Both parents would be involved in the process in terms of education and training. The focus was more on moral development rather than intellectual; their respect for the gods, the Roman law, their loyalty towards authority, and integrity were the essential virtues for the parents to teach their children.
Most of the training came from the children’s constant association with their parents. This was the characteristic feature of the Romans’ home training, compared with that of other people of early days.
When it came to family time, the children would sit with their elders in time of eating and would also help to serve the meals.
Roman mothers would be the teacher for the children. They taught them to speak adeptly in their native tongue and the elements of literacy, which went as far as teaching them arithmetically.
Life of a teenager in Ancient Rome
Entering teenagehood was considered an important milestone, as it signified a vital step into manhood and their womanhood for the girls.
The boys were given the education that corresponded with their class. Those of the upper class were groomed to be military, law, or religious. Patrician boys were taught oratory and rhetoric, the necessary skills to progress into power.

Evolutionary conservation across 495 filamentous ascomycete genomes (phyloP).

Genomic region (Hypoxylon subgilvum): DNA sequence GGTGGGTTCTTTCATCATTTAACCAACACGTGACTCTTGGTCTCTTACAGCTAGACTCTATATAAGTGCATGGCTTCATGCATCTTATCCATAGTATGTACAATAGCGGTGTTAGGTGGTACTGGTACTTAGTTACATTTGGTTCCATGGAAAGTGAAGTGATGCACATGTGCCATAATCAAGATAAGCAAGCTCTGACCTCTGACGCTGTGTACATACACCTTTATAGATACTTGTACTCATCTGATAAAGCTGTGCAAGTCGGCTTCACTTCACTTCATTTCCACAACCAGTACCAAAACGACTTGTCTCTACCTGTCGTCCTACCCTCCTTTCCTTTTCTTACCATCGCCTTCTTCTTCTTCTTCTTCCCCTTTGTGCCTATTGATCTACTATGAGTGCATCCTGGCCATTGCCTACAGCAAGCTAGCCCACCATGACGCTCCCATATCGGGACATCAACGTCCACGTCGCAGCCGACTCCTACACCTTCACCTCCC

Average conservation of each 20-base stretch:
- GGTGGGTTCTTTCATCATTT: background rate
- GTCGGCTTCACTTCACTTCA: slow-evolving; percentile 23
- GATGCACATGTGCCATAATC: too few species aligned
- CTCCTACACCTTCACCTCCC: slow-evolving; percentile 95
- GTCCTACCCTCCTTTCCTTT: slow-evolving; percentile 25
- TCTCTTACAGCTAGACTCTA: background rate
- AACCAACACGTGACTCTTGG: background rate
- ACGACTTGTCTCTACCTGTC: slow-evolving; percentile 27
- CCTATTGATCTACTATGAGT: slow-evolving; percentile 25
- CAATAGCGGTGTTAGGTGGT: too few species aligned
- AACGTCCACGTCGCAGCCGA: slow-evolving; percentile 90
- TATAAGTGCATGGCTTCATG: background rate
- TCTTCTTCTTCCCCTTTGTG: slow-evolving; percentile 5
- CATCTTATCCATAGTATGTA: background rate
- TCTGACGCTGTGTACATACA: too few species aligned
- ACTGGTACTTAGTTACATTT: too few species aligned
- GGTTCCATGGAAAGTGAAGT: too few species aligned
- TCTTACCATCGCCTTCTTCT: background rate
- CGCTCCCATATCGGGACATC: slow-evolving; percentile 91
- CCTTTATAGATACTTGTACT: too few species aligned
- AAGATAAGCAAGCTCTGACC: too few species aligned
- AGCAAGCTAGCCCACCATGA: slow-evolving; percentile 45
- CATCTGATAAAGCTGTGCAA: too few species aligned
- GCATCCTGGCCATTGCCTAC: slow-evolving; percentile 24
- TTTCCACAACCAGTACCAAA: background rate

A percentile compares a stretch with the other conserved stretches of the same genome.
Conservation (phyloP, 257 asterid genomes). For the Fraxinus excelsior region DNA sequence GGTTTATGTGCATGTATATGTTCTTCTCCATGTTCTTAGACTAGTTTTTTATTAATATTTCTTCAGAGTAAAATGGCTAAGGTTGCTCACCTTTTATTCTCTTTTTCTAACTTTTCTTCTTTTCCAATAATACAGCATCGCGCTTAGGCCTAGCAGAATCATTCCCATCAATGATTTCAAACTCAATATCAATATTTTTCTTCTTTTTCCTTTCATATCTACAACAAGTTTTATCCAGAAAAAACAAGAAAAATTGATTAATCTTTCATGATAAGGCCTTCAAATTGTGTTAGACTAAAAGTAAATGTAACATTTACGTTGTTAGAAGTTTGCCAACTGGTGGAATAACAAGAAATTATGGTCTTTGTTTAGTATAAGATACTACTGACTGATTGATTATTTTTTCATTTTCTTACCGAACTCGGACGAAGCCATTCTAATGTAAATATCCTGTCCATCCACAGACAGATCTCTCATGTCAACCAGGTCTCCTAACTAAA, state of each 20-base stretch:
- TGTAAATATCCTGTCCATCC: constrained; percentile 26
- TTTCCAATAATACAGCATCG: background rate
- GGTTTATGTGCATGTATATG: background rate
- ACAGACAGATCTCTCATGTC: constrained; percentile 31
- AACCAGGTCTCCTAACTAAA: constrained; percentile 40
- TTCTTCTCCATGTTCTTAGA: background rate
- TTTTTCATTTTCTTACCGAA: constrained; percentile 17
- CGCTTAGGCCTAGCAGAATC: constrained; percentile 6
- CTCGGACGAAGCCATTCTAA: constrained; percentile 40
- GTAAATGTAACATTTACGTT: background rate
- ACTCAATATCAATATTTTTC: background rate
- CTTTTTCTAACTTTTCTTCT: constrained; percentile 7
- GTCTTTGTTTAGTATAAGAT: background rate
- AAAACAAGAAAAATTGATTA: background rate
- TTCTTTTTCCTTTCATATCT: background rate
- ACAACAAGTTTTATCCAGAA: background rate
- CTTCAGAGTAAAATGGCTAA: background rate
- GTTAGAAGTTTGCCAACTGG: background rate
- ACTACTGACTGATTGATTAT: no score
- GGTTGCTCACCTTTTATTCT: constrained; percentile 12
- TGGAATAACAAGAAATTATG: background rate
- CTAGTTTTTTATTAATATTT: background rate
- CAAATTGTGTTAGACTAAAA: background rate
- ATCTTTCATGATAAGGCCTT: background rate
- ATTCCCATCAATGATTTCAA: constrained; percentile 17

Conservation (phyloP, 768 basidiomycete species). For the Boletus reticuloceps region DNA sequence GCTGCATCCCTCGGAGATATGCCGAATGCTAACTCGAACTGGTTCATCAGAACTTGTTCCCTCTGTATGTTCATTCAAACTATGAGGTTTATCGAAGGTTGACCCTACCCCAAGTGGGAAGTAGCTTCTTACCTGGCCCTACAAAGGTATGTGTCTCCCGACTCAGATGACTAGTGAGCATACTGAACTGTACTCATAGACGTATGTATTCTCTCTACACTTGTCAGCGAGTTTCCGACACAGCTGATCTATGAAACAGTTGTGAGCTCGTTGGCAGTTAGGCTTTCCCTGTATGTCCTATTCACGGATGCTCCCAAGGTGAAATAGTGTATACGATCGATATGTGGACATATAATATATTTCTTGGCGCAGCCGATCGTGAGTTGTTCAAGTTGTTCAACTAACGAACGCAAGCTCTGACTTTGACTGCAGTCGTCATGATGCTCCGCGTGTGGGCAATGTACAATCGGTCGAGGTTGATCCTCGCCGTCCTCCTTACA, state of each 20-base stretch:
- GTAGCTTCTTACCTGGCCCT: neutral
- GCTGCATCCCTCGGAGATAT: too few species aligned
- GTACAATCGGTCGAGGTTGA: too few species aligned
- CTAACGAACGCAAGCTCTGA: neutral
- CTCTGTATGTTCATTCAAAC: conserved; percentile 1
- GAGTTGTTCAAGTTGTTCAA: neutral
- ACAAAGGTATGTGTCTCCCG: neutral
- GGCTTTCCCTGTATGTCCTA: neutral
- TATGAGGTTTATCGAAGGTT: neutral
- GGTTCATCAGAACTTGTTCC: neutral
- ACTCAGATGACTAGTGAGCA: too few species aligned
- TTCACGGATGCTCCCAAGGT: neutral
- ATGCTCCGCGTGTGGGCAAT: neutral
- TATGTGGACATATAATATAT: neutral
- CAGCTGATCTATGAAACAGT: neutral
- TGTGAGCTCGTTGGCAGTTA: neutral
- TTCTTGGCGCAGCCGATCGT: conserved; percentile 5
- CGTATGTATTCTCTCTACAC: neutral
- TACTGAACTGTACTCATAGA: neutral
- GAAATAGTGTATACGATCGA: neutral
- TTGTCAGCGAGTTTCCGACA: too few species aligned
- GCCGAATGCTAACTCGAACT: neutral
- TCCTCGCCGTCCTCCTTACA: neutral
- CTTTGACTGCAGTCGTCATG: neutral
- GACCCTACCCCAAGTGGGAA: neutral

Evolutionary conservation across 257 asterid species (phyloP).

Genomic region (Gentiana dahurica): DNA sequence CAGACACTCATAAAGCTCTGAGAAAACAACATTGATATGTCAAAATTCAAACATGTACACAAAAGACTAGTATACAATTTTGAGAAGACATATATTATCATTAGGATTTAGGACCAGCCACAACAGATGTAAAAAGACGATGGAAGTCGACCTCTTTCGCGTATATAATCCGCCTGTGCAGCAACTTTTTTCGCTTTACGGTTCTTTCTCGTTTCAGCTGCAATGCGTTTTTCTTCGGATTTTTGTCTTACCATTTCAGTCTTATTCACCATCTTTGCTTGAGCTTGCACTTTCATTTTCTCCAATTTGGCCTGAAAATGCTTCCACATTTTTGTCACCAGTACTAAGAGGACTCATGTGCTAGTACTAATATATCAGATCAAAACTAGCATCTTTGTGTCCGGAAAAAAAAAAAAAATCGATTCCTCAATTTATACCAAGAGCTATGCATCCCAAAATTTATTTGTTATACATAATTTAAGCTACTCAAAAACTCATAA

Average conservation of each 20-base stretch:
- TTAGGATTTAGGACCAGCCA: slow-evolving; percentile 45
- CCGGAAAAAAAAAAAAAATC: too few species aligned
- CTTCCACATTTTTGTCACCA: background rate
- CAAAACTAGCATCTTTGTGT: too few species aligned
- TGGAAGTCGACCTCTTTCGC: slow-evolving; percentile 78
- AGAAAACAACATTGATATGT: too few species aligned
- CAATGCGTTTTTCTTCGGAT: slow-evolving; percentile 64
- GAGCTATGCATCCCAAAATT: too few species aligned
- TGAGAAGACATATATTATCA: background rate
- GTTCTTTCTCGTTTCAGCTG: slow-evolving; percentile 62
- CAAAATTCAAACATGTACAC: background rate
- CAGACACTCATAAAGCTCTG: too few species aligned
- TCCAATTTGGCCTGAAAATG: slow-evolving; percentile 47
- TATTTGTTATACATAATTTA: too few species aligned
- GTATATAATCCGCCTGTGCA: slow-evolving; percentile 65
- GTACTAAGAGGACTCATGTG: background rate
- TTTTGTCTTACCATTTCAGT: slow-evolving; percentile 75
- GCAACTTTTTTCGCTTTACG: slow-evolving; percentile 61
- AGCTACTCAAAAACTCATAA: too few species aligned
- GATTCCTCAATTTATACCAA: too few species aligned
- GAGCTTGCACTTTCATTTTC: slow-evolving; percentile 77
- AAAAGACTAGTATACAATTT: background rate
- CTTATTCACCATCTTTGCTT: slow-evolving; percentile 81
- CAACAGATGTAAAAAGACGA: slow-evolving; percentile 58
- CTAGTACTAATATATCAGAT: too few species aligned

On the other hand, the girls were raised to take on a maternal role. They were taught to oblige to their parent’s will, and later on, their husband’s.
Without being given a choice, it was their Father who would find them a husband, and more often than not, the marriage was sculpted around the basis of financial gain, power, privilege, and building business relationships.
On their wedding night, the girls would leave their bullas at the altar of their household gods and burn their toys, putting an end to their childhood. They would then go on to fulfill the role of a Roman Matrona.
Education in Rome was not free and readily accessible. As a result, families would hire private tutors who have typically educated Greeks to teach their children.
The girls were included in the education up until their adolescent years. Education after that was considered redundant, as they had to learn from their mother about their next role, adulthood.
Despite the rite of passage for infants being so tricky, Roman parents were still supportive and caring of their kids to some extent, at least for that period.
Though there were a lot of hardships that they had to go through, Roman children still received good support from their parents.
And they lived a fulfilled life in terms of education and recreation as their parents would ensure to nurture them well, raising them to be good men and women for that period’s context.